New Zealand’s warmest June on record

Temperature It was New Zealand’s warmest June on record, with the nationwide average temperature 2.0°C above average.  This is just the 13th occasion since 1909 that a month achieved an anomaly of >1.9˚C relative to the 1981-2010 average. Temperatures were above average (0.51-1.20°C above average) or well above average (>1.20°C above average) throughout the country. Twenty-four locations observed their warmest June on record.
Rainfall Rainfall was above normal (120-149% of normal) or well above normal (>149% of normal) for eastern parts of Northland, inland Bay of Plenty, eastern Waikato, Wairarapa, northern Canterbury, southeastern Otago and western Southland.  Rainfall was below normal (50-79% of normal) or well below normal (<50% of normal) for parts of Central Otago, South and Mid Canterbury, Nelson, Tasman, inland Whanganui, Gisborne and eastern Bay of Plenty.
Soil Moisture At the end of the month, soil moisture levels were lower than normal for inland parts of Otago. Soil moisture levels were higher than normal for eastern parts of Canterbury and Marlborough. Near normal soil moisture levels were typical for the remainder of the country.

 

Overview

June 2021 mean sea level air pressure was above normal to the east of Aotearoa New Zealand. This was associated with more northeasterly air flows than usual over the country. The prevalence of these air flows, occasional low pressure systems that transported warm, humid air down from the sub-tropics, and ongoing background warming from climate change meant it was a very warm start to winter throughout the country.  Temperatures were above average (0.51-1.20°C above average) or well above average (>1.20°C above average) throughout New Zealand. Overall, the nationwide average temperature in June 2021 was 10.6°C. This was 2.0°C above the 1981-2010 June average, making it New Zealand’s warmest June since NIWA’s seven station temperature series began in 1909.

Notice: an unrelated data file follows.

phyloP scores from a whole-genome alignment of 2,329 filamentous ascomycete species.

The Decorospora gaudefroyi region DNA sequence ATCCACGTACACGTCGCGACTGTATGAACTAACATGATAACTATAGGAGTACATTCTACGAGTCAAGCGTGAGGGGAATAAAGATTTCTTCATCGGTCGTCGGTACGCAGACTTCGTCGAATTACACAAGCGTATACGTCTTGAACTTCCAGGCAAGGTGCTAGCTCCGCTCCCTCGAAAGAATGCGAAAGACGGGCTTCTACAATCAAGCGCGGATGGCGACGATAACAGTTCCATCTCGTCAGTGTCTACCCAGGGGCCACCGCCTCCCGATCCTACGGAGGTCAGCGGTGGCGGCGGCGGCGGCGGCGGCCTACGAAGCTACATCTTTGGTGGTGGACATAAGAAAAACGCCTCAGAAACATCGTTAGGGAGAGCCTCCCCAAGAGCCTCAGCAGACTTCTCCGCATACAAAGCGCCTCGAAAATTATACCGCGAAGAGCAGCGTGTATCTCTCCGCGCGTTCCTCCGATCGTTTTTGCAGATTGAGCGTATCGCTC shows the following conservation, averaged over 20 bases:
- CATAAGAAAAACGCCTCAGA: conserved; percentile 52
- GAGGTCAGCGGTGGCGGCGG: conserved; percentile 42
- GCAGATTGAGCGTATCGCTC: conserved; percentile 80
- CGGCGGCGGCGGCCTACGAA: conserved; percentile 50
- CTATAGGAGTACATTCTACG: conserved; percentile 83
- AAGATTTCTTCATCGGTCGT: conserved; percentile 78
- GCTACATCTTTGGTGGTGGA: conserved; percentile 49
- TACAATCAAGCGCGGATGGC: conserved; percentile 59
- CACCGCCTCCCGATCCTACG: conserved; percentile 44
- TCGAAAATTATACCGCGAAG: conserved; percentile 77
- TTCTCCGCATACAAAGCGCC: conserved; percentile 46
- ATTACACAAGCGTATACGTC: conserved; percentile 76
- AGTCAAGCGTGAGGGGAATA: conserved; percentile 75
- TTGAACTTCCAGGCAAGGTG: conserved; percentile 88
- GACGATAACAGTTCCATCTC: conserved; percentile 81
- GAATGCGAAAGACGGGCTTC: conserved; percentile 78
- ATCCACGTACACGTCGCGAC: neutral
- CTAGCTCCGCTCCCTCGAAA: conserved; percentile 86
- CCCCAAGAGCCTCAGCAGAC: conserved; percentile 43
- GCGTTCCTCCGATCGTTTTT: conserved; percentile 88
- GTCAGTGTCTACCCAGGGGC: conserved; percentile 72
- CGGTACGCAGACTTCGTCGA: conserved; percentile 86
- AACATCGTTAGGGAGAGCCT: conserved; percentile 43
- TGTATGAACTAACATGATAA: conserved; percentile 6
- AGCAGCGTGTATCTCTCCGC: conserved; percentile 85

There were considerable spatial differences in monthly rainfall totals observed over the country in JuneIn the North Island, rainfall was above normal (120-149% of normal) or well above normal (>149% of normal) for eastern parts of Northland, inland Bay of Plenty, eastern Waikato, and the Wairarapa. In contrast, rainfall was below normal (50-79% of normal) or well below normal (<50% of normal) for parts of inland Whanganui, Gisborne and eastern Bay of Plenty. For the South Island, rainfall was above normal or well above normal for northern Canterbury, southeastern Otago and western Southland. Rainfall was below normal or well below normal for parts of Central Otago, South and Mid Canterbury, Nelson, and Tasman. Rainfall was typically near normal (80-119% of normal) for remaining areas of New Zealand. By the end of June, soils were drier than normal for inland parts of Otago, and wetter than normal for eastern parts of Canterbury and Marlborough. Soil moisture levels were typically near normal for remaining parts of the country.

Further Highlights:

  • The highest temperature was 22.0°C, observed at Hastings on 26 June, and Leigh on 19 June.
  • The lowest temperature was -7.4°C, observed at Middlemarch on 19 June.
  • The highest 1-day rainfall was 162 mm, recorded at Arthurs Pass on 25 June.
  • The highest wind gust was 191 km/h, observed at Cape Turnagain on 28 June.
  • Of the six main centres in June 2021, Auckland was the warmest and sunniest, Tauranga was the wettest, Christchurch was the coldest and driest, and Dunedin was the least sunny.
  • Of the available, regularly reporting sunshine observation sites, the sunniest four locations in 2021 so far are Taranaki (1331 hours), Bay of Plenty (1299 hours), Marlborough (1291 hours) and Hawke’s Bay (1277 hours).